His team’s approach required more complexity, however, to bring Michael Douglas decades backward as Hank Pym, or Captain America/Steve Rogers (Chris Evans) decades forward into old age. In each case, skin doubles played the scenes after the principal actors, with VFX using scans for facial replacement along with an intense-sounding device nicknamed “the egg:” “Lola has a system with three cameras, in which they can dynamically light a very small area, something that’s six feet by six feet by ten feet tall, and you can capture even more reference. We use that for face replacement, as well,” explains DeLeeuw.

Elsewhere, seamless final scenes were a collaboration between visual effects and those on the ground. In terms of the real action, “we definitely work hand-in-hand with our stunt team. A lot of us have been together since Captain America: Winter Soldier, and both of our systems and ways of working together have evolved based on that close relationship,” says DeLeeuw. “When you look at the final battle, you have the big scenes with many people running and attacking, and we’ll augment the hero side with CG doubles.”

©Marvel Studios 2019
Marvel Studios’ AVENGERS: ENDGAME. L to R: War Machine (Don Cheadle), Rocket (voiced by Bradley Cooper) and Pepper Potts in Rescue Suit (Gwyneth Paltrow). Photo: Film Frame. ©Marvel Studios 2019

On the villain’s side, Josh Brolin as Thanos was a relatively lonely fighter, with only his three main henchmen represented by other actors. For the rest, stunt people were put into motion capture outfits and augmented, with a similar system used in the most clamorous moments of fighting. “When you get deeper into the battle, with massive scenes of armies running at each other, we’ll transition to that using live action stunt people with large scale digital armies,” says DeLeeuw.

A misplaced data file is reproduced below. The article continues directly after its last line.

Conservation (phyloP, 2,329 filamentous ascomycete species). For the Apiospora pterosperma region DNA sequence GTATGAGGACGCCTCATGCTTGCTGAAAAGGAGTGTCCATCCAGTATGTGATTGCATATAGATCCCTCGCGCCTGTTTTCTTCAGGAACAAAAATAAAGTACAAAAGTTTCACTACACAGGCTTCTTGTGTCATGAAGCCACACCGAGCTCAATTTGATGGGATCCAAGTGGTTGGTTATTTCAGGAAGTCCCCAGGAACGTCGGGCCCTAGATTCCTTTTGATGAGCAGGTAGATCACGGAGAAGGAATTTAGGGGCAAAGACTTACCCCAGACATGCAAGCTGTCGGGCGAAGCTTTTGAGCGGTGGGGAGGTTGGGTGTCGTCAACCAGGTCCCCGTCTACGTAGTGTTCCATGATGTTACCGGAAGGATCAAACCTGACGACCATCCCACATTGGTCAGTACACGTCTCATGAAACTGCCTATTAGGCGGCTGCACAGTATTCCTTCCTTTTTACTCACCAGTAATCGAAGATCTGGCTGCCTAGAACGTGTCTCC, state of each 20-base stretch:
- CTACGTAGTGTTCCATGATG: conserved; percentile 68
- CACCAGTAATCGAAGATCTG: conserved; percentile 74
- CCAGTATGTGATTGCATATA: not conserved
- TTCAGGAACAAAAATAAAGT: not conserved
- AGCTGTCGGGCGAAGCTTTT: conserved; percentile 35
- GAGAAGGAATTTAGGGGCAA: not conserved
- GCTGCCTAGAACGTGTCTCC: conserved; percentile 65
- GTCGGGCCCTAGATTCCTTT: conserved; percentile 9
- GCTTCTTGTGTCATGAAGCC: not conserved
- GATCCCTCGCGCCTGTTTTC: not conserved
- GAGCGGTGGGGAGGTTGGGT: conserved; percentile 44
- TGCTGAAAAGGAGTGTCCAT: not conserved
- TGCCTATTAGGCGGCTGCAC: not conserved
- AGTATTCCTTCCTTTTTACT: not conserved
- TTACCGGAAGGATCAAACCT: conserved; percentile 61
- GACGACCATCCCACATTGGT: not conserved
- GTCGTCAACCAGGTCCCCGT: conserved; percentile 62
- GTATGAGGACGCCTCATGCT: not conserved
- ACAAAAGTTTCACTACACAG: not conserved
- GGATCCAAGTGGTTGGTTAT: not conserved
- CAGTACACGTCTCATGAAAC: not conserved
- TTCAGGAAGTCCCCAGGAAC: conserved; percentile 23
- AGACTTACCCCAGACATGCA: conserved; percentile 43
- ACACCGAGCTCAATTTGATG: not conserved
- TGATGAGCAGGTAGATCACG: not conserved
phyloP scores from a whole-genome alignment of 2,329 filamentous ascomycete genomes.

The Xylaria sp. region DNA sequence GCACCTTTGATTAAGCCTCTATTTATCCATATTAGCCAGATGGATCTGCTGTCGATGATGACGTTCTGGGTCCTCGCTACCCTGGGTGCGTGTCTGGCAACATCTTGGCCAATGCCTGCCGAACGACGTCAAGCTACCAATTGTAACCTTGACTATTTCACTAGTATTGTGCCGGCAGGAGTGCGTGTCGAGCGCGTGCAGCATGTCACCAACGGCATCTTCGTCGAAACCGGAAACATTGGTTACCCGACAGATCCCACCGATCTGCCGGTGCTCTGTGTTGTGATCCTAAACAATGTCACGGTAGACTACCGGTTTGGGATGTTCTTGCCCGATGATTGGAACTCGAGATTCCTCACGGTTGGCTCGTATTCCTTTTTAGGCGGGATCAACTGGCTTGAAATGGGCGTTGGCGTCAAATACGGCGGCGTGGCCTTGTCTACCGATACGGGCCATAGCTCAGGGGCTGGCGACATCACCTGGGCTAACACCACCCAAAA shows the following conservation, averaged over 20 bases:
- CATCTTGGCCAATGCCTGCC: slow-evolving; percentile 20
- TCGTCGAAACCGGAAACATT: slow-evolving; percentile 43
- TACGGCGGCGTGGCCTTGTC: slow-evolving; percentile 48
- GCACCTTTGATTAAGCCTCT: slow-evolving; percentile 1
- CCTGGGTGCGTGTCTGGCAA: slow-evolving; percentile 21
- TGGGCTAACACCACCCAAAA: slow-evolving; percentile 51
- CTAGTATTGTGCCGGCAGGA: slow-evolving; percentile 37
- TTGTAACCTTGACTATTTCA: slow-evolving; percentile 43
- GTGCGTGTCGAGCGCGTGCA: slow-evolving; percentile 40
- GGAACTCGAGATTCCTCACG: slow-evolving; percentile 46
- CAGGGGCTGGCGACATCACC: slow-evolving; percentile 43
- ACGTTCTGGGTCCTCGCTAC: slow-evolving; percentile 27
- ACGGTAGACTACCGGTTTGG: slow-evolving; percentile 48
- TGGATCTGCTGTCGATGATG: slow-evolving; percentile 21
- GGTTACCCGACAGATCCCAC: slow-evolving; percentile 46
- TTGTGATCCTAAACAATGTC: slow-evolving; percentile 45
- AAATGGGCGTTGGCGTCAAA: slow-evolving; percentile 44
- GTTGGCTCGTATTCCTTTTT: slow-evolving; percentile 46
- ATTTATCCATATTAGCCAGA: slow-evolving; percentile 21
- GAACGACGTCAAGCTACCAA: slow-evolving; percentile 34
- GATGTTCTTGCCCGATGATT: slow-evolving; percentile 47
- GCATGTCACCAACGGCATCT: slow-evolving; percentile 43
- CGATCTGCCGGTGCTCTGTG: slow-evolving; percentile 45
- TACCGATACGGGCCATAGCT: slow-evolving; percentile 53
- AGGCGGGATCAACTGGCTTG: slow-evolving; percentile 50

©Marvel Studios 2019
Marvel Studios’ AVENGERS: ENDGAME. Thanos (Josh Brolin). Photo: Film Frame
©Marvel Studios 2019

A similar effort went into creating the realistic nature of otherwise foreign landscapes. “I always try to anchor the realism of the shot in something that exists on Earth,” DeLeeuw says. “For Endgame, we have the crater at the end, after the Avengers compound has been blown up. We didn’t want it to just be a hole in the ground, so we actually found some volcanic craters that were fairly young and which we went and took photographic texture of. We’d provide that as a starting point for when we’d build our crater, which was completely CG in the movie, but was always tied to something real.”

It is, however, a seemingly unreal image that brings us to the most pressing question of all: Did transforming Chris Hemsworth into “Lebowski Thor” — as the Internet dubbed the dejected character’s new beer-swilling shape — require VFX, makeup, or the costume department?

©Marvel Studios 2019
Marvel Studios’ AVENGERS: ENDGAME. Thor (Chris Hemsworth). Photo: Film Frame. ©Marvel Studios 2019

“All three, actually,” reveals DeLeeuw. “Folks said, hey let’s do it in CG,” but collaboration won the day for getting Hemsworth into believably ponderous form, with, for example, a heavy suit helping to change the actor’s gait. “If you look at before and afters, it looks great once it’s done. But if you look at before, when he turns around, there’s a big seam running down his back. So we painted that out,” notes DeLeeuw. At the end of the day, the Avengers walk through floating rings of fire, shoot through space and play out tender drama on believable foreign planets, but it turns out the visual effects team’s job is done when sad Thor convincingly appears to have embraced the other kind of six-pack.

Featured image: Marvel Studios’ AVENGERS: ENDGAME. Hulk (Mark Ruffalo). Photo: Film Frame. ©Marvel Studios 2019


Susannah Edelbaum

Susannah Edelbaum's work has appeared on NPR Berlin, Fast Company, Motherboard, and the Cut, among others. She lives in Berlin, Germany.